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The Harm of Quietistic Tendencies

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By: Lauren Yehle, Political Science

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Quietistic—crippled by what could go wrong and give up on politics as a meaningful pursuit.  According to Marriam-Webster, quietism is “a passive withdrawn attitude or policy toward the world or worldly affairs.”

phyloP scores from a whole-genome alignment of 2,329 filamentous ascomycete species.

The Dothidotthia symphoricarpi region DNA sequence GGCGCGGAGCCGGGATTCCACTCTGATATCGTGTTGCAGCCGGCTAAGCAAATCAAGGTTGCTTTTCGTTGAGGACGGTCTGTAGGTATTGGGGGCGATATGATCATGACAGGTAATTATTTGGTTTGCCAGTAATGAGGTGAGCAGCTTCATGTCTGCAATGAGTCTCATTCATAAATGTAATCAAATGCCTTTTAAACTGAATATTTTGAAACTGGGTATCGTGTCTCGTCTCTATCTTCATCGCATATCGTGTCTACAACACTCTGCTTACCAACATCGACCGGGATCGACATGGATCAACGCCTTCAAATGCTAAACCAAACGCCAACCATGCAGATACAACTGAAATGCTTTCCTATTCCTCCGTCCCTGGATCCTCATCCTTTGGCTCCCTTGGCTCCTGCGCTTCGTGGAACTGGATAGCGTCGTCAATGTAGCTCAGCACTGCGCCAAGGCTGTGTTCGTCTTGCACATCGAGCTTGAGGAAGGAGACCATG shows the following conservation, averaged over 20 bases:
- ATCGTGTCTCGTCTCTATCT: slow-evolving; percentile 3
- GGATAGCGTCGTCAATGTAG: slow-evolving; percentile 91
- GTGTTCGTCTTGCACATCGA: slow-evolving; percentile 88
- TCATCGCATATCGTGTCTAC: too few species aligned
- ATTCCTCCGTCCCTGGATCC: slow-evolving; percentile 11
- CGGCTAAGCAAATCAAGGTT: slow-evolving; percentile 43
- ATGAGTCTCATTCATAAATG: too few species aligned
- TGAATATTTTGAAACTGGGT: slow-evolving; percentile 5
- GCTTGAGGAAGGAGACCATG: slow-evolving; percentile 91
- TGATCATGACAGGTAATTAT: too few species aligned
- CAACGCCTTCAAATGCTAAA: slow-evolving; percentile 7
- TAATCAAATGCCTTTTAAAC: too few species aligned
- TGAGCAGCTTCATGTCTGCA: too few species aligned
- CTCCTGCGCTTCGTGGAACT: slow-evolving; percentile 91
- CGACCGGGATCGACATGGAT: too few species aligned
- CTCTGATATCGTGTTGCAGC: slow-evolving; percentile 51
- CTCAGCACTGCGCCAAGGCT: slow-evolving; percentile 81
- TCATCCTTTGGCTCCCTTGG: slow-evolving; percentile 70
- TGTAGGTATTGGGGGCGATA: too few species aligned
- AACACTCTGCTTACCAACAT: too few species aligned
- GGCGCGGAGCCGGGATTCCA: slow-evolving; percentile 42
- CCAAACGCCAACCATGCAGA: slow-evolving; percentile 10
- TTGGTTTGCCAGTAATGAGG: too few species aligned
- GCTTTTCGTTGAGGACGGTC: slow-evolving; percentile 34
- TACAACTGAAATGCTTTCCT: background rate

That word—quietistic—strikes me as an easy alternative to working through my identity as a privileged student (because of my race, economic status, ability, etc).  I work for the Center for Community Engagement to Advance Scholarship and Learning (CCESL) at the University of Denver and have been working on a team with Dr. Kimberly Bender at the Graduate School of Social Work to disseminate research about youth experiencing homelessness.  As part of my work with CCESL, I have attended a few formal lectures and conferences like the Allyship and Diversity Summits that deal with power and privilege. These summits and trainings have the potential to help me in my current and future community work.  These trainings are uncomfortable spaces for me, as they should be.  In these moments of discomfort, I reflect that I am more privileged demographically and economically than many people on and off my campus.  In terms of demographics, I am a white, heterosexual, cisgender woman.  In terms of the more invisible attributes, though I am attending the University of Denver on a full ride scholarship, I was raised upper middle class in California and Colorado suburbs and in the picturesque mountain town of Crested Butte. I’ve wanted very little and the more I learn about inequality reinforced through property values and education access, the more I recognize that I am where I am largely due to where I grew up and where my parents grew up.  I am able bodied without prior injuries and have always had clean water and air.  I eat vegetables and have two loving siblings. Even things that I take for granted, like a powerful passport and thick clothing for the cold, are privileges.